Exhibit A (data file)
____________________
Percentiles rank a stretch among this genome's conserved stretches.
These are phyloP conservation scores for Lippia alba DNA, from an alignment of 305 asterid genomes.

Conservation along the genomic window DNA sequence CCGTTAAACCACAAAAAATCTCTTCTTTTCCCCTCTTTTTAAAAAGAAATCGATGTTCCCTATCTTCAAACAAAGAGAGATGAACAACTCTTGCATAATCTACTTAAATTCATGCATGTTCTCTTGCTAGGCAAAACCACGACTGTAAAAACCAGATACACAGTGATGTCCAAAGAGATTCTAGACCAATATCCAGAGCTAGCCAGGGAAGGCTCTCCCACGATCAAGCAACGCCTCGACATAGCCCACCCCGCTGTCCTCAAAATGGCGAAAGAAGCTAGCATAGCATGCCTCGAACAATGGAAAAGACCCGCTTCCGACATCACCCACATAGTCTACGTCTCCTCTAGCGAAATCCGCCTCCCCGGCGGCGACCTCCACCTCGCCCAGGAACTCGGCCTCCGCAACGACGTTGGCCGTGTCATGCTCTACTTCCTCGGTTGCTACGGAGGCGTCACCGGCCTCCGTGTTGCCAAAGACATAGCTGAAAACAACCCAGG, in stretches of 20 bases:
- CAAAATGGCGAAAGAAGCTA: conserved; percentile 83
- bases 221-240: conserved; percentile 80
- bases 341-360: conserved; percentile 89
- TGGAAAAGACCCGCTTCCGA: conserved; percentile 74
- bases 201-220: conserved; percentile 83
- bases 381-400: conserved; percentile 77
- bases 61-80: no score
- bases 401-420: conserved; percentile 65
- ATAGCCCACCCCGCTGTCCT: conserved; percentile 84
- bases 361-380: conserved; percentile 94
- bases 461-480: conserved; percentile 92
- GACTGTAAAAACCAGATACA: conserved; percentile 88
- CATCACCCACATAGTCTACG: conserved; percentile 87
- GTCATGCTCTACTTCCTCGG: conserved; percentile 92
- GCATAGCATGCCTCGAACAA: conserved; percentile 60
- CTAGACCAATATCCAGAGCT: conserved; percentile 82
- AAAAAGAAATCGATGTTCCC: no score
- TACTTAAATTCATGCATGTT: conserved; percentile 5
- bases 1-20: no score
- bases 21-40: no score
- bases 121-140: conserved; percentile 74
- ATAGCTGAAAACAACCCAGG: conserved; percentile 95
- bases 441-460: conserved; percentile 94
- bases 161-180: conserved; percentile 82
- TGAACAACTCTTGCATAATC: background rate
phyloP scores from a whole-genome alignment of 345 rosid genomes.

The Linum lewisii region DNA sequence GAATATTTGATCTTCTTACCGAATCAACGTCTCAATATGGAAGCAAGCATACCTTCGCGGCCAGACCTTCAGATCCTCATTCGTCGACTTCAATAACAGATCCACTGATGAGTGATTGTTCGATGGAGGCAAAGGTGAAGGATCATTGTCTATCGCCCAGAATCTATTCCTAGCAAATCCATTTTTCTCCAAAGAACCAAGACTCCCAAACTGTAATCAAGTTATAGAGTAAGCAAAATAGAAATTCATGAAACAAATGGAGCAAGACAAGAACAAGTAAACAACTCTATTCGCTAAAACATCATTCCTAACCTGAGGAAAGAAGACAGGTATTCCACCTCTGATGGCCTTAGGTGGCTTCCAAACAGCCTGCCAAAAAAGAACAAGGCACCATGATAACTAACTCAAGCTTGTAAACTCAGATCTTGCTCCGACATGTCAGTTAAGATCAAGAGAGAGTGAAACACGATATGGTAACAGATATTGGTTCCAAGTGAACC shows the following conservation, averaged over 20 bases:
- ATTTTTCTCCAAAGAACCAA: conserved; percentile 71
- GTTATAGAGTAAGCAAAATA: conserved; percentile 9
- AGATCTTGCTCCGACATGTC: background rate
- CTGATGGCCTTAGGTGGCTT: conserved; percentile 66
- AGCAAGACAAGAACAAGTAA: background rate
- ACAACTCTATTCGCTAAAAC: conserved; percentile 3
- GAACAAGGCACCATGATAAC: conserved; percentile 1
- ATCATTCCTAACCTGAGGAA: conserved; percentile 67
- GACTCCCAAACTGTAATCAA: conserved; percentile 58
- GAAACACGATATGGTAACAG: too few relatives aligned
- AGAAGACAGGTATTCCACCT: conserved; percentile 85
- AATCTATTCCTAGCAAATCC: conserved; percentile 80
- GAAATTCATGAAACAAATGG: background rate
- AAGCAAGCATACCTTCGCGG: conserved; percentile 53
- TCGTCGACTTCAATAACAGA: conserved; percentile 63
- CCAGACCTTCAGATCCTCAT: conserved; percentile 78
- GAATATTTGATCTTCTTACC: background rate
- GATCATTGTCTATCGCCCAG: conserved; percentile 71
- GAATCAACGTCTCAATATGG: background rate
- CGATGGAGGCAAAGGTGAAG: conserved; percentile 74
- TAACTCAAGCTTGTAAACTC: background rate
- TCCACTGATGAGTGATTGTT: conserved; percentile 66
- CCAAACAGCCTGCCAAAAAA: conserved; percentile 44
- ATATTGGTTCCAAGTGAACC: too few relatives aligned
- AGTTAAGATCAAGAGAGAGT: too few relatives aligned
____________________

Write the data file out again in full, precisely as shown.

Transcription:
Percentiles rank a stretch among this genome's conserved stretches.
These are phyloP conservation scores for Lippia alba DNA, from an alignment of 305 asterid genomes.

Conservation along the genomic window DNA sequence CCGTTAAACCACAAAAAATCTCTTCTTTTCCCCTCTTTTTAAAAAGAAATCGATGTTCCCTATCTTCAAACAAAGAGAGATGAACAACTCTTGCATAATCTACTTAAATTCATGCATGTTCTCTTGCTAGGCAAAACCACGACTGTAAAAACCAGATACACAGTGATGTCCAAAGAGATTCTAGACCAATATCCAGAGCTAGCCAGGGAAGGCTCTCCCACGATCAAGCAACGCCTCGACATAGCCCACCCCGCTGTCCTCAAAATGGCGAAAGAAGCTAGCATAGCATGCCTCGAACAATGGAAAAGACCCGCTTCCGACATCACCCACATAGTCTACGTCTCCTCTAGCGAAATCCGCCTCCCCGGCGGCGACCTCCACCTCGCCCAGGAACTCGGCCTCCGCAACGACGTTGGCCGTGTCATGCTCTACTTCCTCGGTTGCTACGGAGGCGTCACCGGCCTCCGTGTTGCCAAAGACATAGCTGAAAACAACCCAGG, in stretches of 20 bases:
- CAAAATGGCGAAAGAAGCTA: conserved; percentile 83
- bases 221-240: conserved; percentile 80
- bases 341-360: conserved; percentile 89
- TGGAAAAGACCCGCTTCCGA: conserved; percentile 74
- bases 201-220: conserved; percentile 83
- bases 381-400: conserved; percentile 77
- bases 61-80: no score
- bases 401-420: conserved; percentile 65
- ATAGCCCACCCCGCTGTCCT: conserved; percentile 84
- bases 361-380: conserved; percentile 94
- bases 461-480: conserved; percentile 92
- GACTGTAAAAACCAGATACA: conserved; percentile 88
- CATCACCCACATAGTCTACG: conserved; percentile 87
- GTCATGCTCTACTTCCTCGG: conserved; percentile 92
- GCATAGCATGCCTCGAACAA: conserved; percentile 60
- CTAGACCAATATCCAGAGCT: conserved; percentile 82
- AAAAAGAAATCGATGTTCCC: no score
- TACTTAAATTCATGCATGTT: conserved; percentile 5
- bases 1-20: no score
- bases 21-40: no score
- bases 121-140: conserved; percentile 74
- ATAGCTGAAAACAACCCAGG: conserved; percentile 95
- bases 441-460: conserved; percentile 94
- bases 161-180: conserved; percentile 82
- TGAACAACTCTTGCATAATC: background rate
phyloP scores from a whole-genome alignment of 345 rosid genomes.

The Linum lewisii region DNA sequence GAATATTTGATCTTCTTACCGAATCAACGTCTCAATATGGAAGCAAGCATACCTTCGCGGCCAGACCTTCAGATCCTCATTCGTCGACTTCAATAACAGATCCACTGATGAGTGATTGTTCGATGGAGGCAAAGGTGAAGGATCATTGTCTATCGCCCAGAATCTATTCCTAGCAAATCCATTTTTCTCCAAAGAACCAAGACTCCCAAACTGTAATCAAGTTATAGAGTAAGCAAAATAGAAATTCATGAAACAAATGGAGCAAGACAAGAACAAGTAAACAACTCTATTCGCTAAAACATCATTCCTAACCTGAGGAAAGAAGACAGGTATTCCACCTCTGATGGCCTTAGGTGGCTTCCAAACAGCCTGCCAAAAAAGAACAAGGCACCATGATAACTAACTCAAGCTTGTAAACTCAGATCTTGCTCCGACATGTCAGTTAAGATCAAGAGAGAGTGAAACACGATATGGTAACAGATATTGGTTCCAAGTGAACC shows the following conservation, averaged over 20 bases:
- ATTTTTCTCCAAAGAACCAA: conserved; percentile 71
- GTTATAGAGTAAGCAAAATA: conserved; percentile 9
- AGATCTTGCTCCGACATGTC: background rate
- CTGATGGCCTTAGGTGGCTT: conserved; percentile 66
- AGCAAGACAAGAACAAGTAA: background rate
- ACAACTCTATTCGCTAAAAC: conserved; percentile 3
- GAACAAGGCACCATGATAAC: conserved; percentile 1
- ATCATTCCTAACCTGAGGAA: conserved; percentile 67
- GACTCCCAAACTGTAATCAA: conserved; percentile 58
- GAAACACGATATGGTAACAG: too few relatives aligned
- AGAAGACAGGTATTCCACCT: conserved; percentile 85
- AATCTATTCCTAGCAAATCC: conserved; percentile 80
- GAAATTCATGAAACAAATGG: background rate
- AAGCAAGCATACCTTCGCGG: conserved; percentile 53
- TCGTCGACTTCAATAACAGA: conserved; percentile 63
- CCAGACCTTCAGATCCTCAT: conserved; percentile 78
- GAATATTTGATCTTCTTACC: background rate
- GATCATTGTCTATCGCCCAG: conserved; percentile 71
- GAATCAACGTCTCAATATGG: background rate
- CGATGGAGGCAAAGGTGAAG: conserved; percentile 74
- TAACTCAAGCTTGTAAACTC: background rate
- TCCACTGATGAGTGATTGTT: conserved; percentile 66
- CCAAACAGCCTGCCAAAAAA: conserved; percentile 44
- ATATTGGTTCCAAGTGAACC: too few relatives aligned
- AGTTAAGATCAAGAGAGAGT: too few relatives aligned